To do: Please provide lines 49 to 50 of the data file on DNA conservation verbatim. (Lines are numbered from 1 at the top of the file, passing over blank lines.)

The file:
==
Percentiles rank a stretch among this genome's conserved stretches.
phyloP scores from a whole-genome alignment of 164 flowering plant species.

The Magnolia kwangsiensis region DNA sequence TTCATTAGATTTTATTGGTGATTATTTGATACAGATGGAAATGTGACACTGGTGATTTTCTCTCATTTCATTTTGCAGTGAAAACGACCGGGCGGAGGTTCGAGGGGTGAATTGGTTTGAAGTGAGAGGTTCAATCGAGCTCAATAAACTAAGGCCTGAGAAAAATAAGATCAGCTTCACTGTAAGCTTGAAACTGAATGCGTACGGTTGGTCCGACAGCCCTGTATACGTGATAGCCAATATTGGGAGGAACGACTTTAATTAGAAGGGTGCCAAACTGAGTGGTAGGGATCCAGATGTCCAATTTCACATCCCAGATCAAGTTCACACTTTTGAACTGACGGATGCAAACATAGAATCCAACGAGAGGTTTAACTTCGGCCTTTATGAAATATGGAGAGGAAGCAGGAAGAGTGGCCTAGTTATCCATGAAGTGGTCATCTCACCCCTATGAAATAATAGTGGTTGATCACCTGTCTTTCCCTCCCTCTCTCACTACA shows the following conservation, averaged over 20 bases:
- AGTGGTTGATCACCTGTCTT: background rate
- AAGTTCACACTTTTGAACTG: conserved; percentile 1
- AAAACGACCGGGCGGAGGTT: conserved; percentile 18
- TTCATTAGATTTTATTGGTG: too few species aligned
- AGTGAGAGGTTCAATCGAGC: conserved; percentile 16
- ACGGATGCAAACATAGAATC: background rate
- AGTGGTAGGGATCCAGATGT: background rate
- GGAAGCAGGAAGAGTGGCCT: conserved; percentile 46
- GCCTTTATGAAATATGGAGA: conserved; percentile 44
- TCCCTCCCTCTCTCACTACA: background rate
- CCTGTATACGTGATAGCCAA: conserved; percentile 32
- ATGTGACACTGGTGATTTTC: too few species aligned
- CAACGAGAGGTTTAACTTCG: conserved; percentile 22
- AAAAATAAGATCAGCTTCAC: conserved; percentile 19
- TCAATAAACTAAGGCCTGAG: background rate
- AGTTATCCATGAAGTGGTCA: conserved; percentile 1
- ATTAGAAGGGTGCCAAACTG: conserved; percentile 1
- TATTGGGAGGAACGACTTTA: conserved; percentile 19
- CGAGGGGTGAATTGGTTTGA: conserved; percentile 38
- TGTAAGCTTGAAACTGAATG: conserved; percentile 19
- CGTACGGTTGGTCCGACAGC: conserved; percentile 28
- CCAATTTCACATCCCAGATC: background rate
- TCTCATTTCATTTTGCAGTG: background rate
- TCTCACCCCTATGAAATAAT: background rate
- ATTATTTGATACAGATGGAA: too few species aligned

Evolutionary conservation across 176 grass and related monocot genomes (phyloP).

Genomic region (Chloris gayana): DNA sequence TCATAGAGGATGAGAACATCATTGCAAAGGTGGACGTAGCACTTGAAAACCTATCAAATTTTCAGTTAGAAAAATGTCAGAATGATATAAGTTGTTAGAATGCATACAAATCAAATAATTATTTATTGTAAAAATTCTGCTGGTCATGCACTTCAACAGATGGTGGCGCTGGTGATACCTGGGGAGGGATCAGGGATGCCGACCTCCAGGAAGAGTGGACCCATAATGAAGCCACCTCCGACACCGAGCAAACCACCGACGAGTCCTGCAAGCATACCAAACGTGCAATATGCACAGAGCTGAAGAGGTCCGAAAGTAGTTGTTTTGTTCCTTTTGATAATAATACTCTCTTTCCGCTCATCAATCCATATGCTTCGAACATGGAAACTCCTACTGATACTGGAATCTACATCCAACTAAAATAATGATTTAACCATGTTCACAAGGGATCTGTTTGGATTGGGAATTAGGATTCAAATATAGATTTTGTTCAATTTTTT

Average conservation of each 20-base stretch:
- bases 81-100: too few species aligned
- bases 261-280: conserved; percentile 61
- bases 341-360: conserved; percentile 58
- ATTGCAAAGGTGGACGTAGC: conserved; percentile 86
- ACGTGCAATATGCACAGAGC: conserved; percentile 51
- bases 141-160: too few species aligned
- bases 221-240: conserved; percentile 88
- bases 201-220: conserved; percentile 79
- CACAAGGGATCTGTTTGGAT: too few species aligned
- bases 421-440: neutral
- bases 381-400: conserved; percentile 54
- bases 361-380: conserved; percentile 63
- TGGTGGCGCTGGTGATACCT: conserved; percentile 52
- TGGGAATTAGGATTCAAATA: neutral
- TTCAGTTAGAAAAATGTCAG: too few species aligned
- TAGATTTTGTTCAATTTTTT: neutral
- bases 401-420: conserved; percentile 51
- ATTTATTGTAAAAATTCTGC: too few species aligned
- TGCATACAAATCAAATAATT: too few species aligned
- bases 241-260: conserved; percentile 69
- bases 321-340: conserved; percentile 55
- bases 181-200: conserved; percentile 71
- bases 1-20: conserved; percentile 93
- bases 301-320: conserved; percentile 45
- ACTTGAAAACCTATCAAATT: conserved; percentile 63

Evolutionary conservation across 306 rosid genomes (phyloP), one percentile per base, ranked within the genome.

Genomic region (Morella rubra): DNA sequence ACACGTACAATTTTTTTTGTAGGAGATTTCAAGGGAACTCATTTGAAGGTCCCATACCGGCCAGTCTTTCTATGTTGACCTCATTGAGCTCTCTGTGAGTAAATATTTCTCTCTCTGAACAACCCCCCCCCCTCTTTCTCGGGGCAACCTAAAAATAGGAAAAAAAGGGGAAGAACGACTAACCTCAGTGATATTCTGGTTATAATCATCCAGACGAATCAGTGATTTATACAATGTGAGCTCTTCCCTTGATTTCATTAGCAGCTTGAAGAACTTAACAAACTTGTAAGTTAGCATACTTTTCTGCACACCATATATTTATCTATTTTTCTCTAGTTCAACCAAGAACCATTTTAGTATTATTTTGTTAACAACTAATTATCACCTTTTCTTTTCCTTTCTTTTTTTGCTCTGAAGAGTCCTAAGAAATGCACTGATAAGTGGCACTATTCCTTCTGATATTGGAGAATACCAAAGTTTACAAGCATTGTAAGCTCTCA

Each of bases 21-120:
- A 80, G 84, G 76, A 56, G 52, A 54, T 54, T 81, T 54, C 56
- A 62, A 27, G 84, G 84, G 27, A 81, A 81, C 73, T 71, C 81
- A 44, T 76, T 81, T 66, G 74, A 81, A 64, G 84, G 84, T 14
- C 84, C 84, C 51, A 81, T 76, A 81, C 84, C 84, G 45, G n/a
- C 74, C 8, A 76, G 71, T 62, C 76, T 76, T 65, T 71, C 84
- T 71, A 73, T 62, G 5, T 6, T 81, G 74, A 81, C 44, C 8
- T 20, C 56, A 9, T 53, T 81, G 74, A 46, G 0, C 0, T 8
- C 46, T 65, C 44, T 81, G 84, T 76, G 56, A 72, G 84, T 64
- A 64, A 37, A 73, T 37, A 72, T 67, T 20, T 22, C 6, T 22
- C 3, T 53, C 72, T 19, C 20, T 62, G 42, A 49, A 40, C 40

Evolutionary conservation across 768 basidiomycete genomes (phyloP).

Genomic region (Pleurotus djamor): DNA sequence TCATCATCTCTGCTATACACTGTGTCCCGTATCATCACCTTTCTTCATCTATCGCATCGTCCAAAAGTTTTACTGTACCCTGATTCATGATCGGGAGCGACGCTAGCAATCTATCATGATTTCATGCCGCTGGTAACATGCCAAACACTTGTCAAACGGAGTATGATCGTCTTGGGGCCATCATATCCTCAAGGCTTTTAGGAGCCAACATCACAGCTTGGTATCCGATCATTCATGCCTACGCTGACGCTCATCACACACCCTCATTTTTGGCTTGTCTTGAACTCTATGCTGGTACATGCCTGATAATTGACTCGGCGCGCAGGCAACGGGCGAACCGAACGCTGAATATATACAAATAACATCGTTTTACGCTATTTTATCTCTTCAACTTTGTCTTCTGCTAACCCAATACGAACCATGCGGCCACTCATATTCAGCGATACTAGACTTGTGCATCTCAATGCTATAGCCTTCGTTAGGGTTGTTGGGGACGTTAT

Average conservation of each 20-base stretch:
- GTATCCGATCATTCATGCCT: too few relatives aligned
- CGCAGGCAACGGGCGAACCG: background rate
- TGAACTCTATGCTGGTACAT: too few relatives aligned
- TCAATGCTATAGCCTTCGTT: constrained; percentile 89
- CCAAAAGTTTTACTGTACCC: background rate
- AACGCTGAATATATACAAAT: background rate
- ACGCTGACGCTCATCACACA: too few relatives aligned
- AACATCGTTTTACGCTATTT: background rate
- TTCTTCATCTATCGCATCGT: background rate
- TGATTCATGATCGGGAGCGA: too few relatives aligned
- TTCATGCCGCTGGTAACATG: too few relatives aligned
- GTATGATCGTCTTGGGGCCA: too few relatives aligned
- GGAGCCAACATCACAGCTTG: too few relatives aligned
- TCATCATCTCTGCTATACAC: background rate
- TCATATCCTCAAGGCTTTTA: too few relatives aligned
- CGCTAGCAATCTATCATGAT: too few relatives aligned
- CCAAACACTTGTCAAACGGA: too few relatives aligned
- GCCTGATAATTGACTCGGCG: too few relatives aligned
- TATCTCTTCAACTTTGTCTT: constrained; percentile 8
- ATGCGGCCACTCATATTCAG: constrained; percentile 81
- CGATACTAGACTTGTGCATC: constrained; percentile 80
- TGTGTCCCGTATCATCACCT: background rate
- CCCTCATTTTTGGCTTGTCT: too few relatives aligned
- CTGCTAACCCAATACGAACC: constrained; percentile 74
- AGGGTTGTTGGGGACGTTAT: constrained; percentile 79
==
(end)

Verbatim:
- ATTTATTGTAAAAATTCTGC: too few species aligned
- TGCATACAAATCAAATAATT: too few species aligned